Page:Curtis's Botanical Magazine, Volume 73 (1847).djvu/9

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to occupy the entire Number. Seldom has any plant excited such attention in the botanical world; the interest being specially enhanced by the name it is privileged to bear. If it could be said, in reference to the royal ancestor of Queen Victoria, the Consort of His Majesty, George III., that the Strelitzia was peculiarly appropriated to Her, because of the patronage which she gave to Botany, b improving and embellishing the Royal Gardens of Kew, much more does the name of Victoria claim to be handed down to posterity on similar grounds; seeing that Her present Majesty has been graciously pleased to make these garden available to the public enjoyment, and even to endow them with a liberal provision for that especial purpose.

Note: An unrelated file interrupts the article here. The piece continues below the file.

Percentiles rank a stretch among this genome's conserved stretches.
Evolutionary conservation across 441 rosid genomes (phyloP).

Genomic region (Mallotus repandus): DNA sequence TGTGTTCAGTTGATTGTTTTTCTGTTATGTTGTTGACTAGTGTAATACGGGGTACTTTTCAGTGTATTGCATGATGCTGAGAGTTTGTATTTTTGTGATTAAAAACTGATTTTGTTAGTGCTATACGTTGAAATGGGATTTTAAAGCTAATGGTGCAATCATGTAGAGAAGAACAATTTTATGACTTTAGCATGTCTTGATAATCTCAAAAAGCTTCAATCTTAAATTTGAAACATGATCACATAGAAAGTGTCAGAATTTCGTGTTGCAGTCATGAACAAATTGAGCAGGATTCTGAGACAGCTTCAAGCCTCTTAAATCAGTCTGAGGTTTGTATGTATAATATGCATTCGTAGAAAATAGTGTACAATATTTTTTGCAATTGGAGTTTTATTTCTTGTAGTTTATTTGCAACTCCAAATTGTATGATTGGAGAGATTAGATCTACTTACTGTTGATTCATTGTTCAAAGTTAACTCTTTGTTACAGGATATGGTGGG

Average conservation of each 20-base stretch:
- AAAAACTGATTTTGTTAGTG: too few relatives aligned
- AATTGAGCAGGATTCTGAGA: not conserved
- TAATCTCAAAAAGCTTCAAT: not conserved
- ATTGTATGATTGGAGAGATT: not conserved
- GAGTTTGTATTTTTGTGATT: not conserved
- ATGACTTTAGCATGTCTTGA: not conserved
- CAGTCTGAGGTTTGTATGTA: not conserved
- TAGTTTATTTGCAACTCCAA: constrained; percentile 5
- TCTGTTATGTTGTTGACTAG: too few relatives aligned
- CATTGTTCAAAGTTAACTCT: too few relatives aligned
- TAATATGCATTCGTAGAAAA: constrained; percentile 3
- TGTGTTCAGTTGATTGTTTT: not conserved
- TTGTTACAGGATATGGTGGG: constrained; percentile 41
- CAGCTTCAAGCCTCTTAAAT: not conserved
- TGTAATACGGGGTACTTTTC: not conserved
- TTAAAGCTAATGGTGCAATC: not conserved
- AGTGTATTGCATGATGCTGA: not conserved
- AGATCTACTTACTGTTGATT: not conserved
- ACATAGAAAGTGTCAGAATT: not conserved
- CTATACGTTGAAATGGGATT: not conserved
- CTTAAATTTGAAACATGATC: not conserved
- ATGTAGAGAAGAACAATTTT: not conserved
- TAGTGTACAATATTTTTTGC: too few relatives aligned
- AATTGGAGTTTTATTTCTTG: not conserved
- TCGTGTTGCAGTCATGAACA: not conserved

It is true that the Victoria has not yet produced its blossoms in England:, but we have growing plants in the Royal Gardens of Kew, which germinated from seeds brought from Bolivia by Mr. Bridges. These have hitherto made satisfactory progress; although we have our fears that the plant being possibly annual and the season late (December), they may not survive the winter; or, at any rate, may not produce perfect flowers. Many are the disappointments and delays of Science! It was not till after Tea had been used as a beverage for upwards of a century in England, that the shrub which produces it was brought alive to this country. More than one botanist had embarked for the voyage to China,–till lately a protracted and formidable undertaking,–mainly in the hope of introducing a growing Tea-tree in our Greenhouses. No passage across the Desert, no Waghorn-facilities, no steam-ship, assisted the traveller in those days. The distance to and from China, with the necessary time spent in that country, generally consumed nearly three years! Once had the Tea-tree been procured by Osbeck, pupil of Linnæus, in spite of the jealous care with which the Chinese forbade its exportation; and, when near the coast of England, a storm ensued, which destroyed the precious shrubs. Then, the plan of obtaining berries was adopted, and frustrated by the heat of the tropics, which spoiled the oily seeds and prevented their germination. The Captain of a Swedish vessel hit upon a good scheme; having secured fresh berries, he sowed these on board ship, and often stinted himself of his daily allowance of water, for the sake of the young plants; but just as the ship entered the channel, an unlucky rat attacked his cherished charge and devoured them all! We have, however, no reason to despair of being able to raise the Victoria regia and of seeing it bloom in this country. The time is not long, since we first heard of this gorgeous Water-Lily; and the facilities of communicating with